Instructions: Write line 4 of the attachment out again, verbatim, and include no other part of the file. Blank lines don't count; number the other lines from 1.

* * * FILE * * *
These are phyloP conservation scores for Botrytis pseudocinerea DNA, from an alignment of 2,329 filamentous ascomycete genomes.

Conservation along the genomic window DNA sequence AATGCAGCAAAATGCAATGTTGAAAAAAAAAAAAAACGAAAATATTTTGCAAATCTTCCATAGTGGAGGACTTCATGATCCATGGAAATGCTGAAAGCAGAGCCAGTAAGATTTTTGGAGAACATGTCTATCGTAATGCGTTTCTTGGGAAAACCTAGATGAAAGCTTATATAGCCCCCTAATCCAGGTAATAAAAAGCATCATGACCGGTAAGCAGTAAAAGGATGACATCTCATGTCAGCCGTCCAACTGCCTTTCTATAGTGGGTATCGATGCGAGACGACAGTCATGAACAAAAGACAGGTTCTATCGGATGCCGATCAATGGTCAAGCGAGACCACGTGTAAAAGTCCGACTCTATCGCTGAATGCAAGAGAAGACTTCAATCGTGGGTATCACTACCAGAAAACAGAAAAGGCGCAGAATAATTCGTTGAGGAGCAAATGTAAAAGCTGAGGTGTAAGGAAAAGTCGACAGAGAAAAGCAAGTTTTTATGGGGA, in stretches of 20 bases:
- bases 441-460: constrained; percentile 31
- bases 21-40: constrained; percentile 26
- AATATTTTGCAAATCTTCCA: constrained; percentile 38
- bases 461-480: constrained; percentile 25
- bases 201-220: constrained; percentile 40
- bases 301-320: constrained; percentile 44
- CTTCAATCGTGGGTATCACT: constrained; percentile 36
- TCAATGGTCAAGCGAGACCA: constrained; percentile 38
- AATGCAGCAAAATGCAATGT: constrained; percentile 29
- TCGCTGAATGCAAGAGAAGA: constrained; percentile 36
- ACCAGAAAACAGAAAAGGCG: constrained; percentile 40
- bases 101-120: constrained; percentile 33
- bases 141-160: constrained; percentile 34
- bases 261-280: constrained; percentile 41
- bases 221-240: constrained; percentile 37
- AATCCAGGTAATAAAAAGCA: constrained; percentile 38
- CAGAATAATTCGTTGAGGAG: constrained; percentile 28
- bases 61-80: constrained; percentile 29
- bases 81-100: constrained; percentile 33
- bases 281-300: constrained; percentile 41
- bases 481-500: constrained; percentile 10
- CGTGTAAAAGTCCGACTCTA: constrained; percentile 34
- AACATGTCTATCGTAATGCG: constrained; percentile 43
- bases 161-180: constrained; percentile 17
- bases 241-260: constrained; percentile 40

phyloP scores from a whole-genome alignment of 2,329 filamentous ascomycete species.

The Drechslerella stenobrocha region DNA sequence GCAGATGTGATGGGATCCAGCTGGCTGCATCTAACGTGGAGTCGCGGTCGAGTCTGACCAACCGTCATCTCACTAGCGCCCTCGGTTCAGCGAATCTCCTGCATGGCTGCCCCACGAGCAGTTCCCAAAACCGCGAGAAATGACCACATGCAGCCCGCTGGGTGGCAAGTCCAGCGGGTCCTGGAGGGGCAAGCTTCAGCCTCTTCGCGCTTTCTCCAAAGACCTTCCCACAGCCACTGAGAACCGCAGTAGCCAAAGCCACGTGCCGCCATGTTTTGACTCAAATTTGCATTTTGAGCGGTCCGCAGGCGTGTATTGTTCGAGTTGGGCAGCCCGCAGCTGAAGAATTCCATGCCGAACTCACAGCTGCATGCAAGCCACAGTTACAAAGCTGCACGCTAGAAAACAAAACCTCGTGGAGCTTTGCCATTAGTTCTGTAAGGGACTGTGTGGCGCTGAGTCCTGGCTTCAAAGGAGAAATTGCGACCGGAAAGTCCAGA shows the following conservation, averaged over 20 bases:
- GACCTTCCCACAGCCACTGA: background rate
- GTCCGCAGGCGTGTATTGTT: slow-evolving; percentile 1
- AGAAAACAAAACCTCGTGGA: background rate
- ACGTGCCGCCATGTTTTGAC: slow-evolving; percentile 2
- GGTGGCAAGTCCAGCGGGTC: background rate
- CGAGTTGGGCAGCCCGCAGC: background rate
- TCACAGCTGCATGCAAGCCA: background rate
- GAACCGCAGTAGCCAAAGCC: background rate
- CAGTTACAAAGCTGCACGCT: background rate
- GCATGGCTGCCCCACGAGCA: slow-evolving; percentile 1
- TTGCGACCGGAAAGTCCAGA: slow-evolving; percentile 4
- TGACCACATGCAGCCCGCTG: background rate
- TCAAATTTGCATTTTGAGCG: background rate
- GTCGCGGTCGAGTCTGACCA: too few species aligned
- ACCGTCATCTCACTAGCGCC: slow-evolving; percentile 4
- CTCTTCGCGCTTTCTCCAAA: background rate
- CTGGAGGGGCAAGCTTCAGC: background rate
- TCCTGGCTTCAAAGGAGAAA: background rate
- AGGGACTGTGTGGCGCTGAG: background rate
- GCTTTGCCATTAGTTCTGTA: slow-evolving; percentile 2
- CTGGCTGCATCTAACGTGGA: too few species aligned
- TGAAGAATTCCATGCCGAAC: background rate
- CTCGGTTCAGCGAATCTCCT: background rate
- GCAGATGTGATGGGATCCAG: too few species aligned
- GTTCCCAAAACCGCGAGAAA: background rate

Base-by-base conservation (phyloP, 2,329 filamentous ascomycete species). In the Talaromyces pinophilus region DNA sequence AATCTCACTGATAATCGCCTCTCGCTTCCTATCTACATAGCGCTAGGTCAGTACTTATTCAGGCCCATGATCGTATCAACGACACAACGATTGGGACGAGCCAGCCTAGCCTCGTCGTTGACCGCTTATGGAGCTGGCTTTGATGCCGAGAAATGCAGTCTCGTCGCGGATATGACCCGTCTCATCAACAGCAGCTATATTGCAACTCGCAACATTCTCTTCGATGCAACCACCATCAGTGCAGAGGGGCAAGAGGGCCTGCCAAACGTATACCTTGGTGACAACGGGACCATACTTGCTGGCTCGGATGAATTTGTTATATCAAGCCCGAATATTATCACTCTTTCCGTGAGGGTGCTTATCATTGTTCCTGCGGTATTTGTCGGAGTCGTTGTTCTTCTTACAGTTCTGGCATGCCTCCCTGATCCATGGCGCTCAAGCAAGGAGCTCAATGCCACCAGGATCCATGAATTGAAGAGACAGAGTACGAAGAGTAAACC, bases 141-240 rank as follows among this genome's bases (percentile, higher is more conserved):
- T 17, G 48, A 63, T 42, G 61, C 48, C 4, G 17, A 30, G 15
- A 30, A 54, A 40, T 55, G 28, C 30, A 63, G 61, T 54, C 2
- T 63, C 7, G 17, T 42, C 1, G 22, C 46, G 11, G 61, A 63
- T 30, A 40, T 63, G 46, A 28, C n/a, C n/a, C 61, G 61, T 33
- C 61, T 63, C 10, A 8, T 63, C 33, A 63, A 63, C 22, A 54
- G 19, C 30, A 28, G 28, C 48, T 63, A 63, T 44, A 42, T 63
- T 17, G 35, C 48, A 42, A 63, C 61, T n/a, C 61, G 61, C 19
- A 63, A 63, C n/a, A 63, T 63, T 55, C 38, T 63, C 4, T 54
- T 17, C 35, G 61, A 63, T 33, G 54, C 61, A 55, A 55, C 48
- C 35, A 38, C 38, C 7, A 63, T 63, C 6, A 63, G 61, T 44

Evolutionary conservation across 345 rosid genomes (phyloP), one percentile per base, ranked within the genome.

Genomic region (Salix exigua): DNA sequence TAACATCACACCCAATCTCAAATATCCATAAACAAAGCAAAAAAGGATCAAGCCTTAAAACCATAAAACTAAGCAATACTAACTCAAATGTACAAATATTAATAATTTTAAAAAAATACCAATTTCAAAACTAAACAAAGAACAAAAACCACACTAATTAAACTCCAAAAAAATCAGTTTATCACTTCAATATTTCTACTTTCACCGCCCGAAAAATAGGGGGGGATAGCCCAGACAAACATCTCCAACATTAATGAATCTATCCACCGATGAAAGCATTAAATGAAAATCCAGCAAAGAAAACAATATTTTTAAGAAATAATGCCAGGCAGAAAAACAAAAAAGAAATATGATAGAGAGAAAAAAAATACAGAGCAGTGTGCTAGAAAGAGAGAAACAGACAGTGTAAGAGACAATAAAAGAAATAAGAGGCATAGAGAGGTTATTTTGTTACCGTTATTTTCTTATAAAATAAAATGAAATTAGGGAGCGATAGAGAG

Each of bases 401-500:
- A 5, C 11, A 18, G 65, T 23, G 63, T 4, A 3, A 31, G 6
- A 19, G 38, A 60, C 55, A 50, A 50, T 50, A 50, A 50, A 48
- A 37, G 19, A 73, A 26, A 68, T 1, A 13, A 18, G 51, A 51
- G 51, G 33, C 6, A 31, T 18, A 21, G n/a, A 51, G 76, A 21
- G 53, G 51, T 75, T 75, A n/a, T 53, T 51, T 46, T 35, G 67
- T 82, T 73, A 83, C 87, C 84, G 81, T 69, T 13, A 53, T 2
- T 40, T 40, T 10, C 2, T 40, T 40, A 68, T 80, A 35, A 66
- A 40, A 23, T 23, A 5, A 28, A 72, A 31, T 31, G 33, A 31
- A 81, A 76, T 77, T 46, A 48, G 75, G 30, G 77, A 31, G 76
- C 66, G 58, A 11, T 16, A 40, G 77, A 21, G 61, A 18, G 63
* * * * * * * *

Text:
- bases 21-40: constrained; percentile 26